Choosing which wines to serve with meals is always a debate, with each person bringing their own experiences and preferences to the discussion. The traditional belief that you must serve white wine with chicken and fish or big red wines with meats is now challenged by the new wines being blended by extremely talented winemakers across the country.
The emergence of old-world classic wines and blending styles in the Napa and Sonoma valleys has broadened the options for today’s restaurants and party hosts. We are no longer limited to the primary grape profiles. This may cause some confusion and concern that there are too many options, but the rules are more relaxed these days, giving you freedom to do your own new and exciting pairings.
The geography of where the grapes are grown definitely influences their flavor or “terroir”. The soil, climate, terrain (mountains vs. valleys), all create different flavors in grapes. In our area some of the finest wineries use grapes grown in different regions to get variety. For example, at Silver Oak you can taste Cabernets from Napa Valley and Alexander Valley. When tasted side by side it is remarkable what a difference the location makes in the finished wines.
Perhaps the most important aspect of wine pairing is balance – you want both the food and wine to complement and elevate each other. If you are serving a delicate fish, drinking a huge red wine would overwhelm it. With a lighter wine such as Sauvignon Blanc, Pinot Grigio, Rosé, or sparkling wine, the seafood will shine. If you are pairing with very bold cheeses, that same wine would taste much weaker.
Balance in foods and wines often relates to the comparative “weight” of the primary elements in a dish or types and percentages of grapes blended together. The combination of acidity, spiciness, sweetness, etc. determines the intensity. This is why full-bodied reds such as Cabernet Sauvignon, Zinfandel, or Syrah/Shiraz go so well with juicy grilled steaks – they both have strong flavor profiles. So lighter fare often goes well with lighter wines and heavier fare with heavier wines. When in doubt, Pinot Noirs, Rosés, and sparkling wines are quite flexible and complement many different types of foods.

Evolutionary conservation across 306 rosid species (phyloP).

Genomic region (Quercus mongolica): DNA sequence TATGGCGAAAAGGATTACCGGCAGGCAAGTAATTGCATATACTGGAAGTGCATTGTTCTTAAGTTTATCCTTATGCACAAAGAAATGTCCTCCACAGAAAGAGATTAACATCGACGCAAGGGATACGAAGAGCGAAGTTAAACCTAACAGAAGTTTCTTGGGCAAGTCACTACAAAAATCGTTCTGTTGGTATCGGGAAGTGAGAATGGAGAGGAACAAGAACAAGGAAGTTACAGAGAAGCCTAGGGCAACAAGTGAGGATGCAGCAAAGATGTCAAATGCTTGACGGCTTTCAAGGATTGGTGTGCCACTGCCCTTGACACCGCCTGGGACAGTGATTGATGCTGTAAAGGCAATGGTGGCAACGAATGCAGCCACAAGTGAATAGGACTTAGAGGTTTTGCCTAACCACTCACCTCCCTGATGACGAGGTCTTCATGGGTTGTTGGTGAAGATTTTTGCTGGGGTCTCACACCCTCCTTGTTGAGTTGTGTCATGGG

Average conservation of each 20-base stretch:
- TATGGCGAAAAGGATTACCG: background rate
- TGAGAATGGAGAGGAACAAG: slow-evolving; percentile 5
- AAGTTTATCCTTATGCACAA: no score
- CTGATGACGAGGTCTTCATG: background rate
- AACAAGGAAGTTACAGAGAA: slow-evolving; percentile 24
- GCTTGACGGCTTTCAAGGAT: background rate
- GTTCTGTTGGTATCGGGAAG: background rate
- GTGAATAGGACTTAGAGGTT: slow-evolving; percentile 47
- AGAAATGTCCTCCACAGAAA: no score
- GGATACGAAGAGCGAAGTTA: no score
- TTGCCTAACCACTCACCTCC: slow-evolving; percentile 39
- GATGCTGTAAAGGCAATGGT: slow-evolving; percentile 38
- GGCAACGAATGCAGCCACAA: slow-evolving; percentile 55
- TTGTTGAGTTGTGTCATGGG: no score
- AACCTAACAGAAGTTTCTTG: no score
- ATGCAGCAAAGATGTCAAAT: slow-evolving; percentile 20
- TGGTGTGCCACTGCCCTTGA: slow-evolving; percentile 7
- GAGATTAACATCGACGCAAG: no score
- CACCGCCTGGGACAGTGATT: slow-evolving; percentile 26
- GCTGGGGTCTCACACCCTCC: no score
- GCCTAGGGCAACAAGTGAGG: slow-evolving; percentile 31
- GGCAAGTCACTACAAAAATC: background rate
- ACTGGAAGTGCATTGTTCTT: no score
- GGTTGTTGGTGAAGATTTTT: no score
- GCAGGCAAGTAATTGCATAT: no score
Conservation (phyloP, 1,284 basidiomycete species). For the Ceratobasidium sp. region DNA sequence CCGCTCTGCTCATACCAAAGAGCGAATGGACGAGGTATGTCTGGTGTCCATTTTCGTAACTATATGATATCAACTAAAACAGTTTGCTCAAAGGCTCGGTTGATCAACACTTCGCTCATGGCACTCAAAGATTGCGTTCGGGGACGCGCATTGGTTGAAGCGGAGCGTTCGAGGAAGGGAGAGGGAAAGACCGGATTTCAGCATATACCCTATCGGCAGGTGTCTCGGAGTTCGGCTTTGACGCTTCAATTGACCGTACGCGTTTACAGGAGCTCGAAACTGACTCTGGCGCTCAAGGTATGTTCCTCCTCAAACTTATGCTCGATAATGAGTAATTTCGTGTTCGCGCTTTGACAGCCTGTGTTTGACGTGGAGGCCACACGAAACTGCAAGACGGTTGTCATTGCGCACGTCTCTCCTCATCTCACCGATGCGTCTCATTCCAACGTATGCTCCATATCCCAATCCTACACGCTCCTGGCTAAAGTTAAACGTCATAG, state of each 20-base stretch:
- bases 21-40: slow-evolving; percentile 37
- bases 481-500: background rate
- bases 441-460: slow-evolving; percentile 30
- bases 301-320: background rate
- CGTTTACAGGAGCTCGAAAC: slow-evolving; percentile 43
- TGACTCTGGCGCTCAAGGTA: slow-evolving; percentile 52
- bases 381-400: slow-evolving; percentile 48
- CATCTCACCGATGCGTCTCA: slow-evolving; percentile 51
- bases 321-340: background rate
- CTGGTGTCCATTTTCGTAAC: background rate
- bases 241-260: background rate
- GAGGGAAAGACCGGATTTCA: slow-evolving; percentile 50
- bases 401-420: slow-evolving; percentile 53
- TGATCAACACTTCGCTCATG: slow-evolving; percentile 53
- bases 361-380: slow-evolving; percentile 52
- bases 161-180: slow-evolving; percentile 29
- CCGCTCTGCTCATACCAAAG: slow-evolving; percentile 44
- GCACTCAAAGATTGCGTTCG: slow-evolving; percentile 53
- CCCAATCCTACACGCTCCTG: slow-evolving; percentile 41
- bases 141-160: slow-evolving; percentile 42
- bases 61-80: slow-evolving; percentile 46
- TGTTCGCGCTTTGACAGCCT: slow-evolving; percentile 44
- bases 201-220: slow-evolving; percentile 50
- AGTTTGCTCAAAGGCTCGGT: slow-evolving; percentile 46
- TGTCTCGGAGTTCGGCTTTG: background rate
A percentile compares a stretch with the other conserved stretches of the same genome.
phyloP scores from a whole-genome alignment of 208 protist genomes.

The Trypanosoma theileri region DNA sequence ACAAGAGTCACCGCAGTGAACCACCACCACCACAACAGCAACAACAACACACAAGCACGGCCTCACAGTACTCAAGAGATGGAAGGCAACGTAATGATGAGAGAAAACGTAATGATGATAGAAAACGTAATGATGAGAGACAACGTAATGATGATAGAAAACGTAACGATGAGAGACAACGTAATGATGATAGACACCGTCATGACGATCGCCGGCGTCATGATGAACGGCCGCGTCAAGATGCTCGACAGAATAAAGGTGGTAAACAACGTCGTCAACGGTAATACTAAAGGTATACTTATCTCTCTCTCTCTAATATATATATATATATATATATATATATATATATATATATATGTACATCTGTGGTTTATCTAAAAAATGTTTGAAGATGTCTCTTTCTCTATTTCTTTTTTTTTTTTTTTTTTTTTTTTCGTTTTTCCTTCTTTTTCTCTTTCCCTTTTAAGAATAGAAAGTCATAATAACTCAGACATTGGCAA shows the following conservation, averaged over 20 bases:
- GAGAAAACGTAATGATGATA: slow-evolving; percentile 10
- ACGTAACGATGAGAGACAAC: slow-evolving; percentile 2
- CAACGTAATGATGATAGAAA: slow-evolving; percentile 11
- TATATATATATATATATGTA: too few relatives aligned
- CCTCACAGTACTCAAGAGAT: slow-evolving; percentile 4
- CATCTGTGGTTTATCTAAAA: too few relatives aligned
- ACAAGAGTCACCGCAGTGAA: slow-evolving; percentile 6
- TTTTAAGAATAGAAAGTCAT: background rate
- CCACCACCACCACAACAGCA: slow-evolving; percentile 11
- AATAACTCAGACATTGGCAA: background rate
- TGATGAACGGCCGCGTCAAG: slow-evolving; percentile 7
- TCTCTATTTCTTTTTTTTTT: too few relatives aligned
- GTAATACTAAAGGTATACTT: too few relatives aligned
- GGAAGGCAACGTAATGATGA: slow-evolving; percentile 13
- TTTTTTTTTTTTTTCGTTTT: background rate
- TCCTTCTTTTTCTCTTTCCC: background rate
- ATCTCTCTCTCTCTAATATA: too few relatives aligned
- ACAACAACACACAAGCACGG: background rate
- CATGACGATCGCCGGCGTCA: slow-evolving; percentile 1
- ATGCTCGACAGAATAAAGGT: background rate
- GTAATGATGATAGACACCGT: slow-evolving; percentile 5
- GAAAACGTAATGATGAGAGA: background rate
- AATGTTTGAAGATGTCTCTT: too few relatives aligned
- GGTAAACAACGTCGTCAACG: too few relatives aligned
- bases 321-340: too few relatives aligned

Some general rules of thumb are whites tend to go well with seafood, chicken, turkey and most spicy foods. Reds are bold enough to stand up to heartier or gamier meats (beef, duck, lamb, etc.) and tomato-based sauces. And then there is pork, “the other white meat” … depending on the cut it is great with both reds and whites.
You can also look at the adjectives used to describe wines and recipes. If they are both called rich, sweet, smoky, light, etc. then they are likely well matched for pairing.
Another trick is to pair foods and wines from the same region. California cuisine with California wines, Italian pastas with wines from Tuscany. Boeuf Bourguignon is heavenly when served with a beautiful Burgundy. Paella is lovely with the wines of Spain.
When a recipe calls for wine in the ingredient list, it is always good to use either the wine you are planning on serving or a lower priced version of the same varietal. That way the same notes run through every bite.
Above all, drink the wines you like, regardless of the food you are eating. No pairing recommendation will be successful if you don’t enjoy what is in your glass! If you really love white wines, pair heavier whites with heavier foods. If you are a red lover, you can drink a lighter red with poultry, pork and stronger fish (like salmon). Thankfully there is a wide variety of both red and white wines, giving us many options to find just the right combinations. Even if an “expert” tells you that Chardonnay is perfect with chicken but you hate Chardonnay, you will not enjoy your meal. After all, your enjoyment is the key to being happy and having fun at every dinner party!
To help you match the weight of foods, here are some guidelines on which wines will complement a dish with similar intensity of flavors.
Light Dry Whites Sauvignon Blanc, Pinot Grigio
Sweet Whites Riesling, Chenin Blanc
Full-Flavored Whites Chardonnay, Viognier
Sparkling Wines Champagne, Prosecco, Cava, Moscato d’Asti
Light Reds Pinot Noir, Grenache, Gamay
Medium Reds Merlot, Cabernet Franc, Tempranillo, Sangiovese
Full Bodied Reds Cabernet Sauvignon, Syrah / Shiraz, Zinfandel, Barolo Ruby
Dessert Wines Tawny Port, Sherry, Late Harvest
If you want to learn more about food and wine pairing you are in luck. These local places can help us discover new-to-us wines that are perfect complements to the foods we love. These professionals can help guide us and give us ideas about what they would serve. They will also help you set up wine tasting and pairing events for you and your friends. Every conversation about wine and tasting experience will help build your own skill level. And having the opportunity to taste multiple wines side by side is always a fun way to spend an hour or two!
The Vine at Bridges
480 Hartz Ave.
Prima Vini at Prima Ristorante
1522 N. Main St.
321 Hartz Ave, #1